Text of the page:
In Pursuit of the Deeper Truth

I recall being in the diaconate formation program many years ago and being asked by one of our professors to describe a divine mystery using simple, everyday language.  The challenge was to utilize common, familiar terms and concepts to provide clarity and wisdom on a complex and not fully understood idea.  The exercise was designed to push us in much the same way that the writers of scripture were pushed, to tell the story of Divine Revelation in a way that an audience could comprehend and find relatable.  This is the task of the preacher as well.

And it was Jesus’ task too.  It’s no wonder then that he used stories involving mustard seeds, wheat and weeds, lost sheep and a prodigal son.  Simple, relatable things.  But also profound and life changing concepts.  

I recall our instructor telling us at the time that there is only so much the human mind can comprehend.  Our capacity to fathom is limited.  Divinity, eternity and God’s endless love are not.  Therefore, we must assess and study the very words used to describe deeper truths while at the same time, not getting hung up on those words themselves.  We were told to always ask: what is the deeper truth here?  What am I supposed to understand?  What is God telling me?  Such is the task of prayer, especially the lectio divina style where we reflect upon the words, hoping to gain some access to the deeper truth.

And so it is with this perspective that we reflect upon Jesus’ interrogation by Pilate at the outset of his Passion.  The entire passage is comprised of a back-and-forth exchange regarding the nature of what it means to be a king.  From the Gospel:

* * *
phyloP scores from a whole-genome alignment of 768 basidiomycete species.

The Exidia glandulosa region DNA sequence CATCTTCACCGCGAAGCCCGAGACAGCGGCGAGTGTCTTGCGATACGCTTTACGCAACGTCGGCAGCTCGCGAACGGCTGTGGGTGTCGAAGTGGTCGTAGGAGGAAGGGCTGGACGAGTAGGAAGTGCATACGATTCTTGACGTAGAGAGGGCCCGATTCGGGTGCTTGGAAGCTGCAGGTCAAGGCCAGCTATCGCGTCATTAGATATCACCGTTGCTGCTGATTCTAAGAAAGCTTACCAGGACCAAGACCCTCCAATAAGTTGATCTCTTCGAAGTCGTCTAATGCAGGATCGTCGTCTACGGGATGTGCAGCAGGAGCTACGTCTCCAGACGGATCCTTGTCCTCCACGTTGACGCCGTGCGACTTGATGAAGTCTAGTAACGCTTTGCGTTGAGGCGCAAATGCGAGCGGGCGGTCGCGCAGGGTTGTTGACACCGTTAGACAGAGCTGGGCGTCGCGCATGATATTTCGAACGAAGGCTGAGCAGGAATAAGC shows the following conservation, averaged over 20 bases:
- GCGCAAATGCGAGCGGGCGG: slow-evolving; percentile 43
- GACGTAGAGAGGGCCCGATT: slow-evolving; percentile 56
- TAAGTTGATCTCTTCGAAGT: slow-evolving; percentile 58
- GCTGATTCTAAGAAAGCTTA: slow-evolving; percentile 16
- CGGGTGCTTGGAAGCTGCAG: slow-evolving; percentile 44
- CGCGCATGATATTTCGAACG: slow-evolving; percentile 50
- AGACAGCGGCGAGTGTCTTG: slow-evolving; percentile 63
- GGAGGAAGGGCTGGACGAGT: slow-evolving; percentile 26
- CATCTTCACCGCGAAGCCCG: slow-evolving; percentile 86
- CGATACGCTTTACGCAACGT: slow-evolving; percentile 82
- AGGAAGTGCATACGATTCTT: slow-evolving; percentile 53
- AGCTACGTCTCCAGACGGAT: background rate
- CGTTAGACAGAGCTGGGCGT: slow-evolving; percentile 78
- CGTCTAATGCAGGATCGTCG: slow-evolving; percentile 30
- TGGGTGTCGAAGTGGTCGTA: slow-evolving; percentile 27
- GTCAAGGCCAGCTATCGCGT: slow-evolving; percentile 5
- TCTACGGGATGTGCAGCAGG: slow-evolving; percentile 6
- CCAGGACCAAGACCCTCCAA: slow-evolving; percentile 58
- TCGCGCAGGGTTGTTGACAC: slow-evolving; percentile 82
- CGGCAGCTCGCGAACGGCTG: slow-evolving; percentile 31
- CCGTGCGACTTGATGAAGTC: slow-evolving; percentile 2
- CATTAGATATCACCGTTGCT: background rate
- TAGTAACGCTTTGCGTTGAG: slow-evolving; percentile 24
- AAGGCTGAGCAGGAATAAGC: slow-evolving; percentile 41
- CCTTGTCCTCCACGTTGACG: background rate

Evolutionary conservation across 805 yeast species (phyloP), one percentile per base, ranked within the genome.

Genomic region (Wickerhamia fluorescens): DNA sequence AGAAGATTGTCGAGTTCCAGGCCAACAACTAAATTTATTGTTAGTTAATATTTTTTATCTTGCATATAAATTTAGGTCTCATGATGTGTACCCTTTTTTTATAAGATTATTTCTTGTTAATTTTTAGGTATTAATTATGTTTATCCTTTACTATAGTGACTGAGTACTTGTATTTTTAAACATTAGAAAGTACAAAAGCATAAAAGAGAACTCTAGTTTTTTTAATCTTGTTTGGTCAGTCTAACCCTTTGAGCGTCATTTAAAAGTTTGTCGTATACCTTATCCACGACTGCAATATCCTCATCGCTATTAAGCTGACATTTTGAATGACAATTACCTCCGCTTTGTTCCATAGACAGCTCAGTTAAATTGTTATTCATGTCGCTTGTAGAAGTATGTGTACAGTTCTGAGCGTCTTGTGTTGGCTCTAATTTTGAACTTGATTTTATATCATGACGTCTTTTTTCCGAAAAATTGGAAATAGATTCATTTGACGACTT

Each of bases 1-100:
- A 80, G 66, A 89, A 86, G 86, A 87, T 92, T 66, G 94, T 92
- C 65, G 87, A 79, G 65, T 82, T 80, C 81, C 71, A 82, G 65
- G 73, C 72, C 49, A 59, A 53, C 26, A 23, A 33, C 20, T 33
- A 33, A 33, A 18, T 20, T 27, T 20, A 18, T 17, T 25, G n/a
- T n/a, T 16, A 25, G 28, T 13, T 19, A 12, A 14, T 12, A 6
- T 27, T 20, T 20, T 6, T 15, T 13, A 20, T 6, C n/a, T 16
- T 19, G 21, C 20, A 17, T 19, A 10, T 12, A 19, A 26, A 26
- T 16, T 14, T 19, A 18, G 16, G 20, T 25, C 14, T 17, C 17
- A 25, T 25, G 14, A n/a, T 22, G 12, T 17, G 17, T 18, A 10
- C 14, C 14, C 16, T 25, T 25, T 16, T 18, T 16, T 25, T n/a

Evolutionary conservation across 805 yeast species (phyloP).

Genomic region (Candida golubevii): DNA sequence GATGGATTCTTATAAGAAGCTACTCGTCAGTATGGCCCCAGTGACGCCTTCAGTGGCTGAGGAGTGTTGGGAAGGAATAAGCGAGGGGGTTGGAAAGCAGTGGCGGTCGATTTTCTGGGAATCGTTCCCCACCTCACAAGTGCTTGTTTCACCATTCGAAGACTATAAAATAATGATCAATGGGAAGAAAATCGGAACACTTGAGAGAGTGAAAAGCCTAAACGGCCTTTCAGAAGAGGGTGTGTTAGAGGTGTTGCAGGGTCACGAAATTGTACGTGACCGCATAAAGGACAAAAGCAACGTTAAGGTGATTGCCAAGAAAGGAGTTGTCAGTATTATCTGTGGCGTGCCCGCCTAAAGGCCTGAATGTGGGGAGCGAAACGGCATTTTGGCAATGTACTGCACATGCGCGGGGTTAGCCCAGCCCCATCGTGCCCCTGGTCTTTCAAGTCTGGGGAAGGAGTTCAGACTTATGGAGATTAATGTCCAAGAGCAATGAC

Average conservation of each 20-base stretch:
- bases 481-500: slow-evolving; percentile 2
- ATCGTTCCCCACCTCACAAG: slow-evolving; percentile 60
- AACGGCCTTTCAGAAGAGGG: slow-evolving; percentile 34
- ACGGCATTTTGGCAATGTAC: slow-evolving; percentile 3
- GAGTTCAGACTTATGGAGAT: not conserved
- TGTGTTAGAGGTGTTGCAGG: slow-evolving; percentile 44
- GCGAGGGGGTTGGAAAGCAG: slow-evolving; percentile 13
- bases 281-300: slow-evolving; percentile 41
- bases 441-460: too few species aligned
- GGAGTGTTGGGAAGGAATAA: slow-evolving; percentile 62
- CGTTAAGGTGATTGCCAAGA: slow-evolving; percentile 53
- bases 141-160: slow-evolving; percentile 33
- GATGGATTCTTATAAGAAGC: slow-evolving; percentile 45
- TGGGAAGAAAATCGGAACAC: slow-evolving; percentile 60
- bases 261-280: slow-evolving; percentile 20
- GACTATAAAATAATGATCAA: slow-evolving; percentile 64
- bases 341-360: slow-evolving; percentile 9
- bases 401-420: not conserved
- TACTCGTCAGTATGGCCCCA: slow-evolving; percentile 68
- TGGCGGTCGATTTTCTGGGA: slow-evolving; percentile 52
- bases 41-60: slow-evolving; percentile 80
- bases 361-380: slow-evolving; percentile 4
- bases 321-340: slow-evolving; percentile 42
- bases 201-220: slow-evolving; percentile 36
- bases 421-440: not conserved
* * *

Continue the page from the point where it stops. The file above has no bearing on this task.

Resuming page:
So Pilate said to him, “Then you are a king?” 

Jesus answered, “You say I am a king.”

It’s as though Pilate and Jesus were talking past each other, tied up in a verbal semantical pretzel, using the same word but each describing something altogether different.  Pilate’s sense of ultimate power could be encapsulated in the single term “king”.  This was, to him, the highest form of existence and so, he wanted to know if this was who Jesus claimed to be.  Jesus was, of course, something else altogether.  He was divine, eternal, endless.  And this left Pilate wondering precisely what to make of him; he was entrapped in a verbal stalemate with Jesus he could never win.

We are similarly limited and sometimes similarly entrapped.  The goal of our faith is to seek insight, to attain a level of understanding and to gain access to that deeper truth.  This has implications for how we practice our faith.  If we stay at the surface, we are going to struggle to find it.

At the surface…

We can say words to God, sometimes half-heartedly, hoping he hears them. 

We understand the commitment that a life of faith demands but push off making changes until… someday.

We fill our days with noise, distractions and become comfortable with the endless bombardment of popular culture.

But at a deeper level…

We say those words, thinking about what they mean, and ask God to listen.

We respond to the call of scripture and our Church, realizing that today is that someday.

We seek silence, try to listen, and actively make time for God in our day-to-day lives.

Ultimately, we can choose to merely skate across the surface or we can look to dive downward and plumb the depths for light, wisdom… and the deeper truth.

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